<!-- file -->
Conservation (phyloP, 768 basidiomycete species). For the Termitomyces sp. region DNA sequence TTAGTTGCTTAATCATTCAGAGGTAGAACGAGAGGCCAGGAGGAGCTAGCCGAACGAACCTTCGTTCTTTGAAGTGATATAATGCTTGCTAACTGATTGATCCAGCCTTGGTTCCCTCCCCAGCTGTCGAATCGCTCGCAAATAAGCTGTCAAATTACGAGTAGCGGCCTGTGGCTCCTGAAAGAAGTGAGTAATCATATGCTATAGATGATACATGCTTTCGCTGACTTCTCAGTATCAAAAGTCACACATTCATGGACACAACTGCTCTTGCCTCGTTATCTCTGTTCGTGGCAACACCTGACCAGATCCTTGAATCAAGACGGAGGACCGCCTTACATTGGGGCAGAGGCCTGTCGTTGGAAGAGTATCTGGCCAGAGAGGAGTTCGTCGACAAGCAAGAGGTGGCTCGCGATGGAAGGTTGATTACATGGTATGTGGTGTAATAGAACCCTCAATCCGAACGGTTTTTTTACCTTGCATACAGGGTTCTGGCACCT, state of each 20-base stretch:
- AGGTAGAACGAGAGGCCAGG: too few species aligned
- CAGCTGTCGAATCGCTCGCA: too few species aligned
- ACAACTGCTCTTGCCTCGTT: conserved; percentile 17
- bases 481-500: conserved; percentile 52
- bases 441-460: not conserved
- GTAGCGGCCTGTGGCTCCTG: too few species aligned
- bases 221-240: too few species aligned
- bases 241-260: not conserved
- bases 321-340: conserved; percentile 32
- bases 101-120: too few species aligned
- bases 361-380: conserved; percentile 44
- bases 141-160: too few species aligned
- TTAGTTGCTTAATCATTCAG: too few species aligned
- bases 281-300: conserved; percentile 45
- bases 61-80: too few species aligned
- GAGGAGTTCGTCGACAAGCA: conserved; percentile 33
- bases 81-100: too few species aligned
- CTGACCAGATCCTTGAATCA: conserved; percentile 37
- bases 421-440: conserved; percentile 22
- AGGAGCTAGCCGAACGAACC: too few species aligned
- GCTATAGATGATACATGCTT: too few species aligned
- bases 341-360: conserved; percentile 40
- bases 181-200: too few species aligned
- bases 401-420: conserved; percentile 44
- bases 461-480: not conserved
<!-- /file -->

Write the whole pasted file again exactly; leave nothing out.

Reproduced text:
Conservation (phyloP, 768 basidiomycete species). For the Termitomyces sp. region DNA sequence TTAGTTGCTTAATCATTCAGAGGTAGAACGAGAGGCCAGGAGGAGCTAGCCGAACGAACCTTCGTTCTTTGAAGTGATATAATGCTTGCTAACTGATTGATCCAGCCTTGGTTCCCTCCCCAGCTGTCGAATCGCTCGCAAATAAGCTGTCAAATTACGAGTAGCGGCCTGTGGCTCCTGAAAGAAGTGAGTAATCATATGCTATAGATGATACATGCTTTCGCTGACTTCTCAGTATCAAAAGTCACACATTCATGGACACAACTGCTCTTGCCTCGTTATCTCTGTTCGTGGCAACACCTGACCAGATCCTTGAATCAAGACGGAGGACCGCCTTACATTGGGGCAGAGGCCTGTCGTTGGAAGAGTATCTGGCCAGAGAGGAGTTCGTCGACAAGCAAGAGGTGGCTCGCGATGGAAGGTTGATTACATGGTATGTGGTGTAATAGAACCCTCAATCCGAACGGTTTTTTTACCTTGCATACAGGGTTCTGGCACCT, state of each 20-base stretch:
- AGGTAGAACGAGAGGCCAGG: too few species aligned
- CAGCTGTCGAATCGCTCGCA: too few species aligned
- ACAACTGCTCTTGCCTCGTT: conserved; percentile 17
- bases 481-500: conserved; percentile 52
- bases 441-460: not conserved
- GTAGCGGCCTGTGGCTCCTG: too few species aligned
- bases 221-240: too few species aligned
- bases 241-260: not conserved
- bases 321-340: conserved; percentile 32
- bases 101-120: too few species aligned
- bases 361-380: conserved; percentile 44
- bases 141-160: too few species aligned
- TTAGTTGCTTAATCATTCAG: too few species aligned
- bases 281-300: conserved; percentile 45
- bases 61-80: too few species aligned
- GAGGAGTTCGTCGACAAGCA: conserved; percentile 33
- bases 81-100: too few species aligned
- CTGACCAGATCCTTGAATCA: conserved; percentile 37
- bases 421-440: conserved; percentile 22
- AGGAGCTAGCCGAACGAACC: too few species aligned
- GCTATAGATGATACATGCTT: too few species aligned
- bases 341-360: conserved; percentile 40
- bases 181-200: too few species aligned
- bases 401-420: conserved; percentile 44
- bases 461-480: not conserved